Adam Rosen, PhD

“Thank you for this information and for all of your efforts in putting this course together for CHA faculty. I greatly appreciate the clarity and integration of different conceptual frameworks you have distilled into your “models of therapeutic action.” Your flexible thinking and pragmatic approach in my view reflects the reality of the available research into these frameworks of therapeutic change. Over the course of the years, I have tried to work with a variety of therapeutic approaches in my own clinical practice, but, to this point, had not been able, as you have so beautifully done, to construct a clear conceptual framework for integrating them. Your efforts are outstanding and much appreciated, especially your curiosity and openness to new ways of thinking about what we do as psychotherapists.”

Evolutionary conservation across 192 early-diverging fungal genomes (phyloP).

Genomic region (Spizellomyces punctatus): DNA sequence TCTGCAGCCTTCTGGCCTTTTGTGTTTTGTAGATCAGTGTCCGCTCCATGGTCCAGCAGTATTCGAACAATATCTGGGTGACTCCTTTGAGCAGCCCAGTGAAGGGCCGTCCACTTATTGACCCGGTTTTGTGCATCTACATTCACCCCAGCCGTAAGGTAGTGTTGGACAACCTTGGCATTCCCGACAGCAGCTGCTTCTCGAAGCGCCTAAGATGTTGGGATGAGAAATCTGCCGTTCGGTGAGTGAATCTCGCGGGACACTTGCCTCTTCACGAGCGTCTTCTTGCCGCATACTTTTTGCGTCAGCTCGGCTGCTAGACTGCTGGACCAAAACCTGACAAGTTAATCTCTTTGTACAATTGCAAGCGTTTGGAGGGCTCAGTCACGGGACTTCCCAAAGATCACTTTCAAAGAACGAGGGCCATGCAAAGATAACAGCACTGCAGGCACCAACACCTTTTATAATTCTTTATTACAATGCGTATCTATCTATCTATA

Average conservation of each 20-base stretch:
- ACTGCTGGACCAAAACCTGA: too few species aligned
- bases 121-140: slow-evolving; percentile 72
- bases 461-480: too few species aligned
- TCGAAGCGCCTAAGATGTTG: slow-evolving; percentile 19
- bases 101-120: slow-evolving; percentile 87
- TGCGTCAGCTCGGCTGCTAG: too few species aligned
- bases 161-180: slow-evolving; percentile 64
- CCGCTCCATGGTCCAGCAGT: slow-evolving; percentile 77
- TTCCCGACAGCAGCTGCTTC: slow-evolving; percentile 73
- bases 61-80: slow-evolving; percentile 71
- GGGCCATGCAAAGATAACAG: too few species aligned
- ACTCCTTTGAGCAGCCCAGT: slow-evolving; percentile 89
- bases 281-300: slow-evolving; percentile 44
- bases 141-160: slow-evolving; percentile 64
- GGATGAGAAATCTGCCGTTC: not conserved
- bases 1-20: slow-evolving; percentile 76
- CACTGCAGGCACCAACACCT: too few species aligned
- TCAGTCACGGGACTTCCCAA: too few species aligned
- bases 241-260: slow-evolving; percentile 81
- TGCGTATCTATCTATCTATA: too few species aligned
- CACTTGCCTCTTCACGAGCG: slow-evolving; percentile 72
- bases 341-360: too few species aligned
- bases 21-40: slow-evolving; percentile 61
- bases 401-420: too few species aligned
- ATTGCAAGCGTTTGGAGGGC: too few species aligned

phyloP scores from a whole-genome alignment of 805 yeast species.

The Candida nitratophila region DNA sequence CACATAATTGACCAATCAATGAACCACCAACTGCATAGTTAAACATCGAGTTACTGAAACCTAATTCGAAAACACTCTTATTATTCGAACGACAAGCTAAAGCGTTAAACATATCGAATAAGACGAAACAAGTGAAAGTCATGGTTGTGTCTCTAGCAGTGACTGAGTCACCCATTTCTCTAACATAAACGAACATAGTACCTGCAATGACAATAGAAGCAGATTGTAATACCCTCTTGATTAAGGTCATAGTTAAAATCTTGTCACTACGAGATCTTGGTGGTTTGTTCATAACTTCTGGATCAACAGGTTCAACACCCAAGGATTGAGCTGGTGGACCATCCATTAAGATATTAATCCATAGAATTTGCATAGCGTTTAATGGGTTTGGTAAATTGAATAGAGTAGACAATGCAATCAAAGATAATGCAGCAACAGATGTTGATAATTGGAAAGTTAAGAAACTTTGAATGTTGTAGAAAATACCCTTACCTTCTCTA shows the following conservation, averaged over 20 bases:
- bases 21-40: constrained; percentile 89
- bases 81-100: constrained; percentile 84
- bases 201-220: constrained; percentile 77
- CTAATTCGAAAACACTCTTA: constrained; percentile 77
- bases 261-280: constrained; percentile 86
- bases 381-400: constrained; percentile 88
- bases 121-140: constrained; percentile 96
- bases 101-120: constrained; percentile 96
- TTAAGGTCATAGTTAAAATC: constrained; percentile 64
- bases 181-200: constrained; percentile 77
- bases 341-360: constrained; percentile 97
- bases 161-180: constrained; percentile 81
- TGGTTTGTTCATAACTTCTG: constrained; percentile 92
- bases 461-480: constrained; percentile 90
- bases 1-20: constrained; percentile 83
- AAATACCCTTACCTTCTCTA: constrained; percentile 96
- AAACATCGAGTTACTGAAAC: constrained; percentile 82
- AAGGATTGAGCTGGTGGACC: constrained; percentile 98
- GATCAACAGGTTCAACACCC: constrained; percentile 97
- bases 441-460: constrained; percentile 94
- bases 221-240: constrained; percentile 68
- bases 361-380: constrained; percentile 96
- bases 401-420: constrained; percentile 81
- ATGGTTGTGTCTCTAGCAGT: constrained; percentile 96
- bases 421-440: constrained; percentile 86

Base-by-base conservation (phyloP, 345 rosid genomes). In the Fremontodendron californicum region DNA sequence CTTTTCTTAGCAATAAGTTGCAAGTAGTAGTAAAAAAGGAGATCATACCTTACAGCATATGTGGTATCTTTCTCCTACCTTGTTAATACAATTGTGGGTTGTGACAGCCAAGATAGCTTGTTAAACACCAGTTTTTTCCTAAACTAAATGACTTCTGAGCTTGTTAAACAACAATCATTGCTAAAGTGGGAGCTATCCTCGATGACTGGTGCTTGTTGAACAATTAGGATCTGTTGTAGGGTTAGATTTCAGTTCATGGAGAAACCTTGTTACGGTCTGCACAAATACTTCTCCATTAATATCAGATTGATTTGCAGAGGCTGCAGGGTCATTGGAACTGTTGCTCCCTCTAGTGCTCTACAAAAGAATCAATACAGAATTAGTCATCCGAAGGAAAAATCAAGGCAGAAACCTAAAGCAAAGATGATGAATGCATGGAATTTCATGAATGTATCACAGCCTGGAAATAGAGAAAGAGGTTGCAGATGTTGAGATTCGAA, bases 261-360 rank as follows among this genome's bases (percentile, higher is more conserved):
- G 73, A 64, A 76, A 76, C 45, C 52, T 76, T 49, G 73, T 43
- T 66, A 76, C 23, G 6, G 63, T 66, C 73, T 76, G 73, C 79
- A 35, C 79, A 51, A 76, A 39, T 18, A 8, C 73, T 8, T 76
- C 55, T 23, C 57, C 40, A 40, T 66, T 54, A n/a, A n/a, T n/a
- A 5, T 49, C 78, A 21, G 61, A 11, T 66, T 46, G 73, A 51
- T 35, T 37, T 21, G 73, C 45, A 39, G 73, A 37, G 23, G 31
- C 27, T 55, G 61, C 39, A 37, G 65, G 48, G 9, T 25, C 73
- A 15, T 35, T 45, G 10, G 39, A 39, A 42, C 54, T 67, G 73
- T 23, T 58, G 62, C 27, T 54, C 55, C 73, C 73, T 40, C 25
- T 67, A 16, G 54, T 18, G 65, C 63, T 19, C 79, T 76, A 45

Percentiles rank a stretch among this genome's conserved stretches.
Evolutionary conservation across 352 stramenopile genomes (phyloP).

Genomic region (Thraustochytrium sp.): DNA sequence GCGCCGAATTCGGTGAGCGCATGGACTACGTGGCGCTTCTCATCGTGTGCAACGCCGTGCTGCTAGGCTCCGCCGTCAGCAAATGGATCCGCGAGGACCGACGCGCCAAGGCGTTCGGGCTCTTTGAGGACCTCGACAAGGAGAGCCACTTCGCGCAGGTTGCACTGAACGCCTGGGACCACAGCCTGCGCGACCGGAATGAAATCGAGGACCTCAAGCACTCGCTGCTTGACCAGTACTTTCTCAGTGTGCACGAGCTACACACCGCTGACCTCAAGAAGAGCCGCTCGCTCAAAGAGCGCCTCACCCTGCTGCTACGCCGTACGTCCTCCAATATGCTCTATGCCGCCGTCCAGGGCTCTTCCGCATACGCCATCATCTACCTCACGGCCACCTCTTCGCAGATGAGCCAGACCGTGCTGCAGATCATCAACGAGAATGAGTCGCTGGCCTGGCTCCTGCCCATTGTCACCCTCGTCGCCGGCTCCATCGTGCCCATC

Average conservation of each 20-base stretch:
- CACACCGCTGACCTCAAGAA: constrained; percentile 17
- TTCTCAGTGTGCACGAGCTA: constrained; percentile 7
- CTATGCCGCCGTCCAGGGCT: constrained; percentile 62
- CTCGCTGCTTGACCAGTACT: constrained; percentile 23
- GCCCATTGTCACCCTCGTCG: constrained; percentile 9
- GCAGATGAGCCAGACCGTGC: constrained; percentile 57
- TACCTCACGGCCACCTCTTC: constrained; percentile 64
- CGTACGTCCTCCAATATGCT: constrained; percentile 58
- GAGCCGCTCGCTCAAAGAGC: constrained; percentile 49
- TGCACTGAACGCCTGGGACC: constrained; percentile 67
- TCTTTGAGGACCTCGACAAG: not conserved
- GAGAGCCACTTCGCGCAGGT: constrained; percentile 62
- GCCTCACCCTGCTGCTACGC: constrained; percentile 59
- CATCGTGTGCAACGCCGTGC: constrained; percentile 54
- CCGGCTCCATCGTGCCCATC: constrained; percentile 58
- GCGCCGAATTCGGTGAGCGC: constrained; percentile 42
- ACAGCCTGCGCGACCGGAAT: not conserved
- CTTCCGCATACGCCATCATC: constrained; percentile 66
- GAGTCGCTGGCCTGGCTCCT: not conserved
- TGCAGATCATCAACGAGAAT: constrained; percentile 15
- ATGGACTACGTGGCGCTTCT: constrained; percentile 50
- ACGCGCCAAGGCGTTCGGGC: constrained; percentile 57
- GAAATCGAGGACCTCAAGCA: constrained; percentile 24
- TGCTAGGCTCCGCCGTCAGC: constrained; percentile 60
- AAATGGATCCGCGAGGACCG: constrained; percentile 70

Ayelet Barkai, MD

“Thank you so much for the wonderful Intensive Psychodynamic Psychotherapy course you offered to CHA! Despite my hectic schedule last and this month, your “bite-sized” segments made it possible for me to fit in the various parts of your course when I had some time free. I’m so glad I did! I enjoyed the course very much and am finding it very useful in both my own clinical practice and my supervising! Many thanks!”

Irene Merwin, PsyD